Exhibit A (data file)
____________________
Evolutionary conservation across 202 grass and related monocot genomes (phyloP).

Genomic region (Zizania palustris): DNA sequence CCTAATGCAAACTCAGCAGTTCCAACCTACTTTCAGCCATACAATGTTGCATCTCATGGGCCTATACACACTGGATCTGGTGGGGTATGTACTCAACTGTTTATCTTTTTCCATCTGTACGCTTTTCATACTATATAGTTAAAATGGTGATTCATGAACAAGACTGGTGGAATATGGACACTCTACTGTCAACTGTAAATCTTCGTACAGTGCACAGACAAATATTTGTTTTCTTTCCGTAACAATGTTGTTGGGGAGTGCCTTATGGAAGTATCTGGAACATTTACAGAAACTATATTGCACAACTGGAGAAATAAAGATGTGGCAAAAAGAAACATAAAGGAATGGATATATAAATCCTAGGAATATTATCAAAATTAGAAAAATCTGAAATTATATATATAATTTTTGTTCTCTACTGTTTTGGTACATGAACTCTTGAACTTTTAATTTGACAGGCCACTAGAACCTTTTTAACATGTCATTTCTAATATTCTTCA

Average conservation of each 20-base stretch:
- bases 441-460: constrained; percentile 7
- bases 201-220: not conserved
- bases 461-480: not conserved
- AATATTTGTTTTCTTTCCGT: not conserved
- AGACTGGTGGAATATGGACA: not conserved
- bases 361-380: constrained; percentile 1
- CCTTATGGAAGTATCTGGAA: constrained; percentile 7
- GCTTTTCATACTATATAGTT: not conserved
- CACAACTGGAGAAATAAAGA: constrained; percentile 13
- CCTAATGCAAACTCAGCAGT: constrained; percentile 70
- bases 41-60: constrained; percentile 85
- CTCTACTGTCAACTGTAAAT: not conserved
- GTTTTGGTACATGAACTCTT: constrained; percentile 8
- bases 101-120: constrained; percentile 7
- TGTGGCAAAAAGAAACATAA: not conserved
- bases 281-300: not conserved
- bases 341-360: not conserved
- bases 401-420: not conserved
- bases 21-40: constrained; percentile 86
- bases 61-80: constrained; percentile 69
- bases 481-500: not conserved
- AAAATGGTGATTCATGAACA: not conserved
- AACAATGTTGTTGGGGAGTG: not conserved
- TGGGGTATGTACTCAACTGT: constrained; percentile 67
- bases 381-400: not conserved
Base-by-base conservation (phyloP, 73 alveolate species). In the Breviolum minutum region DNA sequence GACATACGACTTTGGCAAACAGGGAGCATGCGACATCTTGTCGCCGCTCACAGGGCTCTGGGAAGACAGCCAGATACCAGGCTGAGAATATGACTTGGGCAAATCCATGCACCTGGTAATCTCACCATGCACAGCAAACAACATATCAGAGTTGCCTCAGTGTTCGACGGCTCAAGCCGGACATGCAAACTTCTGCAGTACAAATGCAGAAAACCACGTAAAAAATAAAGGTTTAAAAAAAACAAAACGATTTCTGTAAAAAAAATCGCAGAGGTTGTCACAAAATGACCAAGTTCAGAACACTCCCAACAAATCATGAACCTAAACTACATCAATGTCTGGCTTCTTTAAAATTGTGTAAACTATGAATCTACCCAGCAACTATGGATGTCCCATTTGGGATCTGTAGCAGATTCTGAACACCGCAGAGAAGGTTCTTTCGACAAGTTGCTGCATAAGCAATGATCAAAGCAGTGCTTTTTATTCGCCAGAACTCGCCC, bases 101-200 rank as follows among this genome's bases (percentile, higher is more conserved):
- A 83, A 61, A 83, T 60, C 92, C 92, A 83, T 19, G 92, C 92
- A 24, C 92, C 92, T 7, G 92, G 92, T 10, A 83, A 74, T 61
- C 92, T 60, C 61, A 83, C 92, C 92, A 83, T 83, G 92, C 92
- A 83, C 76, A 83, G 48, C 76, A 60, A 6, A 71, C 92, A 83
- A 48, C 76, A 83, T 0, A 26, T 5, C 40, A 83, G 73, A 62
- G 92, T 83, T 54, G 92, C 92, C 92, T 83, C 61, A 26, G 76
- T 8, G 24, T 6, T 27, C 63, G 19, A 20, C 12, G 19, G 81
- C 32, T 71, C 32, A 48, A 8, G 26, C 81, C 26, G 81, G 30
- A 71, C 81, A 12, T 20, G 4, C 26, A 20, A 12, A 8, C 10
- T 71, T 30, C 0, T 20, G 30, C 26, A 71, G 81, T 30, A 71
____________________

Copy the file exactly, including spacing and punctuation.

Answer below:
Evolutionary conservation across 202 grass and related monocot genomes (phyloP).

Genomic region (Zizania palustris): DNA sequence CCTAATGCAAACTCAGCAGTTCCAACCTACTTTCAGCCATACAATGTTGCATCTCATGGGCCTATACACACTGGATCTGGTGGGGTATGTACTCAACTGTTTATCTTTTTCCATCTGTACGCTTTTCATACTATATAGTTAAAATGGTGATTCATGAACAAGACTGGTGGAATATGGACACTCTACTGTCAACTGTAAATCTTCGTACAGTGCACAGACAAATATTTGTTTTCTTTCCGTAACAATGTTGTTGGGGAGTGCCTTATGGAAGTATCTGGAACATTTACAGAAACTATATTGCACAACTGGAGAAATAAAGATGTGGCAAAAAGAAACATAAAGGAATGGATATATAAATCCTAGGAATATTATCAAAATTAGAAAAATCTGAAATTATATATATAATTTTTGTTCTCTACTGTTTTGGTACATGAACTCTTGAACTTTTAATTTGACAGGCCACTAGAACCTTTTTAACATGTCATTTCTAATATTCTTCA

Average conservation of each 20-base stretch:
- bases 441-460: constrained; percentile 7
- bases 201-220: not conserved
- bases 461-480: not conserved
- AATATTTGTTTTCTTTCCGT: not conserved
- AGACTGGTGGAATATGGACA: not conserved
- bases 361-380: constrained; percentile 1
- CCTTATGGAAGTATCTGGAA: constrained; percentile 7
- GCTTTTCATACTATATAGTT: not conserved
- CACAACTGGAGAAATAAAGA: constrained; percentile 13
- CCTAATGCAAACTCAGCAGT: constrained; percentile 70
- bases 41-60: constrained; percentile 85
- CTCTACTGTCAACTGTAAAT: not conserved
- GTTTTGGTACATGAACTCTT: constrained; percentile 8
- bases 101-120: constrained; percentile 7
- TGTGGCAAAAAGAAACATAA: not conserved
- bases 281-300: not conserved
- bases 341-360: not conserved
- bases 401-420: not conserved
- bases 21-40: constrained; percentile 86
- bases 61-80: constrained; percentile 69
- bases 481-500: not conserved
- AAAATGGTGATTCATGAACA: not conserved
- AACAATGTTGTTGGGGAGTG: not conserved
- TGGGGTATGTACTCAACTGT: constrained; percentile 67
- bases 381-400: not conserved
Base-by-base conservation (phyloP, 73 alveolate species). In the Breviolum minutum region DNA sequence GACATACGACTTTGGCAAACAGGGAGCATGCGACATCTTGTCGCCGCTCACAGGGCTCTGGGAAGACAGCCAGATACCAGGCTGAGAATATGACTTGGGCAAATCCATGCACCTGGTAATCTCACCATGCACAGCAAACAACATATCAGAGTTGCCTCAGTGTTCGACGGCTCAAGCCGGACATGCAAACTTCTGCAGTACAAATGCAGAAAACCACGTAAAAAATAAAGGTTTAAAAAAAACAAAACGATTTCTGTAAAAAAAATCGCAGAGGTTGTCACAAAATGACCAAGTTCAGAACACTCCCAACAAATCATGAACCTAAACTACATCAATGTCTGGCTTCTTTAAAATTGTGTAAACTATGAATCTACCCAGCAACTATGGATGTCCCATTTGGGATCTGTAGCAGATTCTGAACACCGCAGAGAAGGTTCTTTCGACAAGTTGCTGCATAAGCAATGATCAAAGCAGTGCTTTTTATTCGCCAGAACTCGCCC, bases 101-200 rank as follows among this genome's bases (percentile, higher is more conserved):
- A 83, A 61, A 83, T 60, C 92, C 92, A 83, T 19, G 92, C 92
- A 24, C 92, C 92, T 7, G 92, G 92, T 10, A 83, A 74, T 61
- C 92, T 60, C 61, A 83, C 92, C 92, A 83, T 83, G 92, C 92
- A 83, C 76, A 83, G 48, C 76, A 60, A 6, A 71, C 92, A 83
- A 48, C 76, A 83, T 0, A 26, T 5, C 40, A 83, G 73, A 62
- G 92, T 83, T 54, G 92, C 92, C 92, T 83, C 61, A 26, G 76
- T 8, G 24, T 6, T 27, C 63, G 19, A 20, C 12, G 19, G 81
- C 32, T 71, C 32, A 48, A 8, G 26, C 81, C 26, G 81, G 30
- A 71, C 81, A 12, T 20, G 4, C 26, A 20, A 12, A 8, C 10
- T 71, T 30, C 0, T 20, G 30, C 26, A 71, G 81, T 30, A 71